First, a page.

That was the first time I heard about Black Panther the Comic Book - not much, but a beginning of something that Black kids could relate to. This was the early 80s, when Derek Dingle, now Vice President of Black Enterprise, and a group of Black artists, had begun the development of the Black Panther as a Comic Book series.  Of course, I didn't know about it at the time, and probably would not have ever known, had SyFX not run a special on The Black Panther Comic Book at 3:00AM - my prime time for writing - and there he was, along with Reginald Hudlin.  Of course, there we were again, trying to cram too many messages into a simple story, and the upshot of the Comic book was that it jeopardized the good standing with the publishers; and after a few more jabs against protocol, met its demise.   

And now, here we are, and it's only 1l days since I saw the movie, the Black Panther, and my head, like the rest of yours, is still full of the imagery that filled the screens.  The one thing  thought as I was leaving was, wow, I wish I had seen this in 3-D!!  

The other thoughts hadn't come quite as swiftly.  It had to marinate for a while. I hadn't been prepared for so much Afrocentricism; I  really hadn't  done that much in the way of research about the movie or the story line.  I was going for two reasons:  I love Chadwick Boseman's work, and consider anything he's in worth seeing, no matter what it's about.  Two, my Sorority, Delta Sigma Theta Incorporated was hosting a special Red Carpet for the movie, which is what we do when we honor, respect and support the artists, the theme, and the actors - it was held in Philly at the UA Regal Cinema on Christopher Columbus - they sold out so fact that even I didn't get a ticked, so I say it at the Regal in Manayunk - so that  would at least be able to support the movie in its opening week.  So glad I did that!  Amazing, fantastic, epoch making, inspiring, all the accolades and the some!!! (PS: Don't you just love it when they called the white guy "COLONIZER?" LOLOLOLOL)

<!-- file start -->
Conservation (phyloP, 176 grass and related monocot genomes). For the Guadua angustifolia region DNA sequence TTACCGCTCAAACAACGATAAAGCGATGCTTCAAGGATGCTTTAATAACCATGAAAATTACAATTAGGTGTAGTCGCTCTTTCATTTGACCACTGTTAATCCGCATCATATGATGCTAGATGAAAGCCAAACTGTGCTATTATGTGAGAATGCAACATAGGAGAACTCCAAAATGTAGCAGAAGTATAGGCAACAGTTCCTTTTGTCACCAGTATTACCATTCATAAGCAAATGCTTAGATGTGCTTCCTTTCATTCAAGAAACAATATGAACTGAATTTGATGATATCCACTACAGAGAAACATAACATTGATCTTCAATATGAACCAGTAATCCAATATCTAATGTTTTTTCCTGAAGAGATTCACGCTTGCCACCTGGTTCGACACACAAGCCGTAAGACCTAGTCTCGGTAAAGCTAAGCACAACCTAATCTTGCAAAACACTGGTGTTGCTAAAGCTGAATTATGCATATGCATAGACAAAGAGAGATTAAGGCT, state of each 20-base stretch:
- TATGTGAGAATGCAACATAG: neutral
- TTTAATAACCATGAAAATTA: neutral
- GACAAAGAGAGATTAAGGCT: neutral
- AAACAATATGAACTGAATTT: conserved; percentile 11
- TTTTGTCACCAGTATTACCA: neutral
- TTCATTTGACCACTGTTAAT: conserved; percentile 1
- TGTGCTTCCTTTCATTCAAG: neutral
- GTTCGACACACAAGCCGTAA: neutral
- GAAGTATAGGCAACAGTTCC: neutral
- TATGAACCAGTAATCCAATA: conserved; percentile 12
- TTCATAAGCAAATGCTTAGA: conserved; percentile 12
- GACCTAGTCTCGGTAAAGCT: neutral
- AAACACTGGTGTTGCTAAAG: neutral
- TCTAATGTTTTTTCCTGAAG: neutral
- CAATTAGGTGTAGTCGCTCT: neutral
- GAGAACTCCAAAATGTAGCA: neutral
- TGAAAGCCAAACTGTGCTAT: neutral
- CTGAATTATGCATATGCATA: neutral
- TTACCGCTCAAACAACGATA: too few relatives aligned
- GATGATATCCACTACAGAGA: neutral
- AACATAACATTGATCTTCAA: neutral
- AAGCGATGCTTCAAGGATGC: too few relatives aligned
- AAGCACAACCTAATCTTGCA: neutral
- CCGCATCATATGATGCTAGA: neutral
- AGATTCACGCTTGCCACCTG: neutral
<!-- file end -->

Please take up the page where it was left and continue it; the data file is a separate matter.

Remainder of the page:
So, when I had an AHA moment the otter evening- and it really made me go hmmmmm.......  Wakanda is so much more than a futuristic land of highly intelligent, highly technologically and spiritually aware BLACK people.  Wakanda is who we would have become, had the greatest Afro-Futurist of all time, MARCUS GARVEY,  succeeded in returning BLACK PEOPLE to Africa in the 1920s. Wakanda is who we would have become, who we would have evolved into - African/African Americans - repatriating back to our homeland, taking with us the technology and skills and education, and melding with the technology, skills, traditions, wisdom, knowledge and understanding of our African Brothers and sisters, who had been colonized and subjugated as well.